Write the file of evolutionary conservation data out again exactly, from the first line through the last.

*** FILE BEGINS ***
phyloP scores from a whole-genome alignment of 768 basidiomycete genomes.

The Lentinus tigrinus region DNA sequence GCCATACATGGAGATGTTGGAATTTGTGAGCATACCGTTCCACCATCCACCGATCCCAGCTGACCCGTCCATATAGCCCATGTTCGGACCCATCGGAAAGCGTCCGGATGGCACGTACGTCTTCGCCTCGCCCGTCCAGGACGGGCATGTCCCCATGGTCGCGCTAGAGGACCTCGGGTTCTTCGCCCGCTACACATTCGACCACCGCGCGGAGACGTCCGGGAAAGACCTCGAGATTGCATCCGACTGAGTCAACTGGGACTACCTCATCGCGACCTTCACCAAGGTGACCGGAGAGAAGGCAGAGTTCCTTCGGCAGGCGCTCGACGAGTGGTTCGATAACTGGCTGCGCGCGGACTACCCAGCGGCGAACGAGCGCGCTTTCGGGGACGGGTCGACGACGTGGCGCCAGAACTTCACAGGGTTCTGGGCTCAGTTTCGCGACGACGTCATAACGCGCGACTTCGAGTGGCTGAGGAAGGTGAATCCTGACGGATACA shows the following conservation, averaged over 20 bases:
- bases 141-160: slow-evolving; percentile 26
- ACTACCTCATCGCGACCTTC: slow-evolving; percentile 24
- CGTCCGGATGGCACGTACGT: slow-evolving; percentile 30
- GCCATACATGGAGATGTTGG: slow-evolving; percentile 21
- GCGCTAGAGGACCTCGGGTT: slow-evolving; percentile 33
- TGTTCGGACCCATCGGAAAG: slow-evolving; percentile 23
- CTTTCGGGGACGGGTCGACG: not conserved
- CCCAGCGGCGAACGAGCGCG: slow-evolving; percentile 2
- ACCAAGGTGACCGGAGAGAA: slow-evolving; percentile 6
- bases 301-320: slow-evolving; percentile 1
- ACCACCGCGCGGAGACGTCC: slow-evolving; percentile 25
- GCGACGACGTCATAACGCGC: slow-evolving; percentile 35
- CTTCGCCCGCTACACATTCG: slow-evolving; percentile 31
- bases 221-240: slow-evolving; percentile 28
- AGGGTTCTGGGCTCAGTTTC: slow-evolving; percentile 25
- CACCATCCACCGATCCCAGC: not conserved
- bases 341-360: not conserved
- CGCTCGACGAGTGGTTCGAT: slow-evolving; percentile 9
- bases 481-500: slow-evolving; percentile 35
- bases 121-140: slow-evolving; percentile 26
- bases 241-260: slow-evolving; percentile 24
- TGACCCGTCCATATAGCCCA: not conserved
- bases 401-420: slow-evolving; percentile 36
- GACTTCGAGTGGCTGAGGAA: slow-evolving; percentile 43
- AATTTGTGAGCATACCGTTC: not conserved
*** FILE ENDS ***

phyloP scores from a whole-genome alignment of 768 basidiomycete genomes.

The Lentinus tigrinus region DNA sequence GCCATACATGGAGATGTTGGAATTTGTGAGCATACCGTTCCACCATCCACCGATCCCAGCTGACCCGTCCATATAGCCCATGTTCGGACCCATCGGAAAGCGTCCGGATGGCACGTACGTCTTCGCCTCGCCCGTCCAGGACGGGCATGTCCCCATGGTCGCGCTAGAGGACCTCGGGTTCTTCGCCCGCTACACATTCGACCACCGCGCGGAGACGTCCGGGAAAGACCTCGAGATTGCATCCGACTGAGTCAACTGGGACTACCTCATCGCGACCTTCACCAAGGTGACCGGAGAGAAGGCAGAGTTCCTTCGGCAGGCGCTCGACGAGTGGTTCGATAACTGGCTGCGCGCGGACTACCCAGCGGCGAACGAGCGCGCTTTCGGGGACGGGTCGACGACGTGGCGCCAGAACTTCACAGGGTTCTGGGCTCAGTTTCGCGACGACGTCATAACGCGCGACTTCGAGTGGCTGAGGAAGGTGAATCCTGACGGATACA shows the following conservation, averaged over 20 bases:
- bases 141-160: slow-evolving; percentile 26
- ACTACCTCATCGCGACCTTC: slow-evolving; percentile 24
- CGTCCGGATGGCACGTACGT: slow-evolving; percentile 30
- GCCATACATGGAGATGTTGG: slow-evolving; percentile 21
- GCGCTAGAGGACCTCGGGTT: slow-evolving; percentile 33
- TGTTCGGACCCATCGGAAAG: slow-evolving; percentile 23
- CTTTCGGGGACGGGTCGACG: not conserved
- CCCAGCGGCGAACGAGCGCG: slow-evolving; percentile 2
- ACCAAGGTGACCGGAGAGAA: slow-evolving; percentile 6
- bases 301-320: slow-evolving; percentile 1
- ACCACCGCGCGGAGACGTCC: slow-evolving; percentile 25
- GCGACGACGTCATAACGCGC: slow-evolving; percentile 35
- CTTCGCCCGCTACACATTCG: slow-evolving; percentile 31
- bases 221-240: slow-evolving; percentile 28
- AGGGTTCTGGGCTCAGTTTC: slow-evolving; percentile 25
- CACCATCCACCGATCCCAGC: not conserved
- bases 341-360: not conserved
- CGCTCGACGAGTGGTTCGAT: slow-evolving; percentile 9
- bases 481-500: slow-evolving; percentile 35
- bases 121-140: slow-evolving; percentile 26
- bases 241-260: slow-evolving; percentile 24
- TGACCCGTCCATATAGCCCA: not conserved
- bases 401-420: slow-evolving; percentile 36
- GACTTCGAGTGGCTGAGGAA: slow-evolving; percentile 43
- AATTTGTGAGCATACCGTTC: not conserved